‘Tis the Season for…ANXIETY!

The beginning of the new school year is a common time for kids and parents to experience anxiety.  The parents are anxious that kids will be happy and thrive in their new grade, new school, with new friends, etc…  Kids are anxious about all of the unknowns, their new teachers, new kids, new school, new classroom, everything is new even if they went to that school last year.  For kids who experience anxiety, as a rule, it’s especially challenging.  Their anxiety that may have been a bit lower in the summer is back with a vengeance! 

Here are a few tips to help your kids and yourself deal with this very anxious time of year!

  • Manage your expectations of your kids and situations realistically
  • Make sure you are taking good care of yourself to ensure maximum patience with your kids
  • Take time away if you need it, meditate, exercise…self-care is of paramount importance, not a luxury
  • When your child is expressing anxious feelings, don’t try to reason with him/her.  Combatting logic with feelings never works!
  • Stay in a place of compassion – “I know this is hard!” “Do you need a hug?” “New things can be scary!”
  • Don’t change plans to accommodate anxiety unless absolutely necessary.  Kids have to learn that their anxiety doesn’t change the circumstance, it just takes the fun out of it.
This is a stressful time of year for parents and kids alike.  The more preparation and proactive planning there is, the happier everyone will be!!
Wishing you balance,
Bette Levy Alkazian, LMFT
www.BalancedParenting.com

The Bridge to Connectedness…

I love when a theme emerges with my clients and this month’s theme has been about feeling “safe” in relationships. When we use respect with each other and truly cherish our partners’ and our kids’ strengths AND weaknesses, we make them feel SAFE with us. They feel able to be honest, able to be vulnerable without fear and able to open their hearts and share with us; this is what leads to true connectedness and intimacy in relationships.  This is what we all crave and yearn for from those we love. Look inward at how you might make your partner or kids feel “unsafe” with you and work to hold your tongue when criticism or harshness comes. Your compassion and unconditional love are your greatest bridges to true connectedness.

Wishing you balance,

Bette Levy Alkazian, LMFT, BCPC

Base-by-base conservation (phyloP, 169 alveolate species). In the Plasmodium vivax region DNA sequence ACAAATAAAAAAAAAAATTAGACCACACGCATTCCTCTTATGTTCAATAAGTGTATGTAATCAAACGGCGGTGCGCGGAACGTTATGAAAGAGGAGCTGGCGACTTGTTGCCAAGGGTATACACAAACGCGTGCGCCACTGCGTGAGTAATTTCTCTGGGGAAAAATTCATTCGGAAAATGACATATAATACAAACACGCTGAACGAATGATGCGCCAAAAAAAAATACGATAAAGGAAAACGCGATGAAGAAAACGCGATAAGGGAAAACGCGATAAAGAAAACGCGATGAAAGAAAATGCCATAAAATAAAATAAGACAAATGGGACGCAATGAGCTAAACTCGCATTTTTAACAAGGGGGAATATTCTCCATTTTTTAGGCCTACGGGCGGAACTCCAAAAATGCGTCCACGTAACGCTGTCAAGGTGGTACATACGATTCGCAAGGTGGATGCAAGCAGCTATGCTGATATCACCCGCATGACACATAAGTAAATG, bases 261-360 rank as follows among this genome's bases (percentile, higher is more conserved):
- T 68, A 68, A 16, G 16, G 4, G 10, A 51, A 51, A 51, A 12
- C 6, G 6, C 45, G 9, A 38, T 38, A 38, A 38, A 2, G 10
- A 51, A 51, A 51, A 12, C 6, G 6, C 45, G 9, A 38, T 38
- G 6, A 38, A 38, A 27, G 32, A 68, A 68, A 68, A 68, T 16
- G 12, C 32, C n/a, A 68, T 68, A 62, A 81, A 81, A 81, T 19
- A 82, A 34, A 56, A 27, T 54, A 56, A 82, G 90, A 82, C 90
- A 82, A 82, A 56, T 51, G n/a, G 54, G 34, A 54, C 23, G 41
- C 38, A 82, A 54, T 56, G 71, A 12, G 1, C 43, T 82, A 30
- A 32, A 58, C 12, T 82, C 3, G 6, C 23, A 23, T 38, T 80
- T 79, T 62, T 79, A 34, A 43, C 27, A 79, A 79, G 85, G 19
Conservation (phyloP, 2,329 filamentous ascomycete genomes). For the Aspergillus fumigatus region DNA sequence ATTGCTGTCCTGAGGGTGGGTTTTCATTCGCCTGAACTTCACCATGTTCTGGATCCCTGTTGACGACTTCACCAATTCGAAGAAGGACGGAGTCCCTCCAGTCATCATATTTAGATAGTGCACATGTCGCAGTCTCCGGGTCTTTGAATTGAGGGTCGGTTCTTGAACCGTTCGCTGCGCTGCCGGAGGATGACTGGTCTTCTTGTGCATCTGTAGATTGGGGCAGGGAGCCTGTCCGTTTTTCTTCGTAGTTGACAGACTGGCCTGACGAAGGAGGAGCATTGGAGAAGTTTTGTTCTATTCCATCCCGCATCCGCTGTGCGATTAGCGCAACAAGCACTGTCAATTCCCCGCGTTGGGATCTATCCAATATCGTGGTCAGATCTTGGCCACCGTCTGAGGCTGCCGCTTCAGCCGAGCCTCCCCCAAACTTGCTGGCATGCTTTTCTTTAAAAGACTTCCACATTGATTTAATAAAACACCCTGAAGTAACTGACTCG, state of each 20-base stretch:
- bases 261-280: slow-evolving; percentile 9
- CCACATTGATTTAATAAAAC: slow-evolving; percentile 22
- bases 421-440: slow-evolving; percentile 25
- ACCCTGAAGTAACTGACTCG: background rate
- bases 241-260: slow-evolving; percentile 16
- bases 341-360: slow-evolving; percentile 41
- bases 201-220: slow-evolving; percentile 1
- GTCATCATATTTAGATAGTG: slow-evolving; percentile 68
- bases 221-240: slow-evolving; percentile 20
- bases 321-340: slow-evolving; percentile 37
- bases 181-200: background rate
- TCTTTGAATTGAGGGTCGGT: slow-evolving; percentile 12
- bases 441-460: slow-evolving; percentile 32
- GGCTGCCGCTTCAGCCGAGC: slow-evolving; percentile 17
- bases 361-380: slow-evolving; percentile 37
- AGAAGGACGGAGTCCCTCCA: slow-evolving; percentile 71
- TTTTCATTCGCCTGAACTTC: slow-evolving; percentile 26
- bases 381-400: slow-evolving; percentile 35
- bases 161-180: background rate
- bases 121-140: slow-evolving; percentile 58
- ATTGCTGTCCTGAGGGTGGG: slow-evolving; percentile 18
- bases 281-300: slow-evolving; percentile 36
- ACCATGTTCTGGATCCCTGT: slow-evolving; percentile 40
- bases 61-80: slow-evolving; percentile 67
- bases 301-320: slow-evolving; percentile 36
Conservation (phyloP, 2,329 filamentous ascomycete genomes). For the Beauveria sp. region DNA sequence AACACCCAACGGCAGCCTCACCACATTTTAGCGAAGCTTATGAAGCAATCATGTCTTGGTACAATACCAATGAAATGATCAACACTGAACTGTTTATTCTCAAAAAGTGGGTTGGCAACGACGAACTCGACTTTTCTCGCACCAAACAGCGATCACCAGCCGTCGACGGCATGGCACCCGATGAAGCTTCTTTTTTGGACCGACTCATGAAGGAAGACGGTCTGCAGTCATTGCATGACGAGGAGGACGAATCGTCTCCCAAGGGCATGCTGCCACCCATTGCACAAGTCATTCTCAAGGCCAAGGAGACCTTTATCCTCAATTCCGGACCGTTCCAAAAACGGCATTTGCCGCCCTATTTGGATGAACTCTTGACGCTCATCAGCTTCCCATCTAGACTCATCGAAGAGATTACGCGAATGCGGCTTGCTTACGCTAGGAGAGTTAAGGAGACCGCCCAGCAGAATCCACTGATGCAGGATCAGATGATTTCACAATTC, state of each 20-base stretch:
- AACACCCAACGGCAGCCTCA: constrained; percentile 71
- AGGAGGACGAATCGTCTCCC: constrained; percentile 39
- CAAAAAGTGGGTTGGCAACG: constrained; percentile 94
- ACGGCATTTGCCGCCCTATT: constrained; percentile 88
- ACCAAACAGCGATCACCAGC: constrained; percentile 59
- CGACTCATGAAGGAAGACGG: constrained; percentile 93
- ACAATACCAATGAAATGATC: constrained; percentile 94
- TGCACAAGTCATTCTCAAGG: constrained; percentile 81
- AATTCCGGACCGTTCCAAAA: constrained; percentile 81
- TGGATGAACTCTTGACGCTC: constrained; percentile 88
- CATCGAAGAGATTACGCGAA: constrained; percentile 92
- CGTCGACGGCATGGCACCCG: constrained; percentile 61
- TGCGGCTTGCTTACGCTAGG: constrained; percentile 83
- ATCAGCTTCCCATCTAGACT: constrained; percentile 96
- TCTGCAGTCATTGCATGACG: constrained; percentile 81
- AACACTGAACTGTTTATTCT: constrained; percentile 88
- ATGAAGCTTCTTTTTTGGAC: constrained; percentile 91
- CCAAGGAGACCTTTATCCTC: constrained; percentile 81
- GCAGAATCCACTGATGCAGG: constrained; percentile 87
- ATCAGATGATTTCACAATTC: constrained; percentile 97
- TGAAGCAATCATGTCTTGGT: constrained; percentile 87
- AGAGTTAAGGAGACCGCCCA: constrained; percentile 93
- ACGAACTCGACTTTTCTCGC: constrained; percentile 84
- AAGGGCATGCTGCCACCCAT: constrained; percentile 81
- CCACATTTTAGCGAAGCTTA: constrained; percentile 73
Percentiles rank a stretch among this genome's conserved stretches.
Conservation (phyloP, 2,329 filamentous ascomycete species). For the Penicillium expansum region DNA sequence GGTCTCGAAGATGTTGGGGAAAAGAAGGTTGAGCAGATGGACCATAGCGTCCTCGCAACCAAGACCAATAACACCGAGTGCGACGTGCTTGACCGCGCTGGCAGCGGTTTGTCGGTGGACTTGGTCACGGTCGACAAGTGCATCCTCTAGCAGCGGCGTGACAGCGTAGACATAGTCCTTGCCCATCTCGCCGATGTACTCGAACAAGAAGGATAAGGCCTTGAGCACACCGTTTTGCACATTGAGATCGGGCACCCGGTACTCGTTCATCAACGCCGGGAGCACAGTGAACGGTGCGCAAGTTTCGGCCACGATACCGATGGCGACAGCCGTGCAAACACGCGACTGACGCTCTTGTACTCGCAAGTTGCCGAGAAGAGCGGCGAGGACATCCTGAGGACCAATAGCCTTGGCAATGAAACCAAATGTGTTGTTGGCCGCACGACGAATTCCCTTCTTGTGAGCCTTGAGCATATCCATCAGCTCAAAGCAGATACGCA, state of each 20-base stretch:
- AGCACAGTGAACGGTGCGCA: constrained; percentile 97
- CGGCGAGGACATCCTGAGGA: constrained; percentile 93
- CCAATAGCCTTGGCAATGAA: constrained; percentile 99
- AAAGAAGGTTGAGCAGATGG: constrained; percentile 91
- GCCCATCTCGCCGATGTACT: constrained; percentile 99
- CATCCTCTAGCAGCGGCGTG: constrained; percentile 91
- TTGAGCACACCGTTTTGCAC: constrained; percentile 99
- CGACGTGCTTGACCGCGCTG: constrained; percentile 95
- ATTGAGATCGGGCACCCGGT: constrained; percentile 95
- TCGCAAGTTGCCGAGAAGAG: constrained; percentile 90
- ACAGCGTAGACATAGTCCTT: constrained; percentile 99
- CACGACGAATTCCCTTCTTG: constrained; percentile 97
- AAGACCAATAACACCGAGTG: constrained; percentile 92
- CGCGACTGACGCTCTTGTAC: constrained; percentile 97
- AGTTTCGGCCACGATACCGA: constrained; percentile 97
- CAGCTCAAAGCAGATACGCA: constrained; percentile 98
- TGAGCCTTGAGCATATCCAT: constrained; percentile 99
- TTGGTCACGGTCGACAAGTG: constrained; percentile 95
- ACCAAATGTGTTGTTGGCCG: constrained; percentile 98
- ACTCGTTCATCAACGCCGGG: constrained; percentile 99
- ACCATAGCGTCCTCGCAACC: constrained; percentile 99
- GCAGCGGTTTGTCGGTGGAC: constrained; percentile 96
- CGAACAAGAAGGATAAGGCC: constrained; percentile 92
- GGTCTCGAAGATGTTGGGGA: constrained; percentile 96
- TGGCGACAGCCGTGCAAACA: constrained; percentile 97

www.BalancedParenting.com

from MOMIPEDIA on Facebook 7-27-16

Respect at all times!

Respect at all times! How can we expect our kids to be respectful of us if we are not respectful of them? We don’t deserve respect just because we are the parents, we have to earn it, too, and model how to do that for our kids. Use a respectful tone of voice; choose your words and timing wisely before making a request of your child; remember that just because something is important to you, doesn’t mean it is important to your child or important to others. Remember that those with whom we live deserve as much loving respect and more as those we meet on the street.

Wishing you balance,

Bette Levy Alkazian, LMFT
www.BalancedParenting.com

A Different Kind of Independence – Letting Go!

What do you fiercely hold on to that you should be letting go of? There’s been a theme in my office this week of people struggling to let go…of something.  Sometimes it’s an event in the past, or a grudge that we hold on to even if we forgot why, or a thing that holds sentimental value or none, or a story that we tell ourselves that we don’t want to challenge or question. There is much that we hold onto that drains our energy or drains our relationships or drains us financially. Independence Day can mean many different types of independence.  How about a healthy letting go of something that no longer serves us?  What do you want to let go of today?

Wishing you balance,

Bette Levy Alkazian, LMFT
www.BalancedParenting.com

from MOMIPEDIA post on Facebook
7-6-16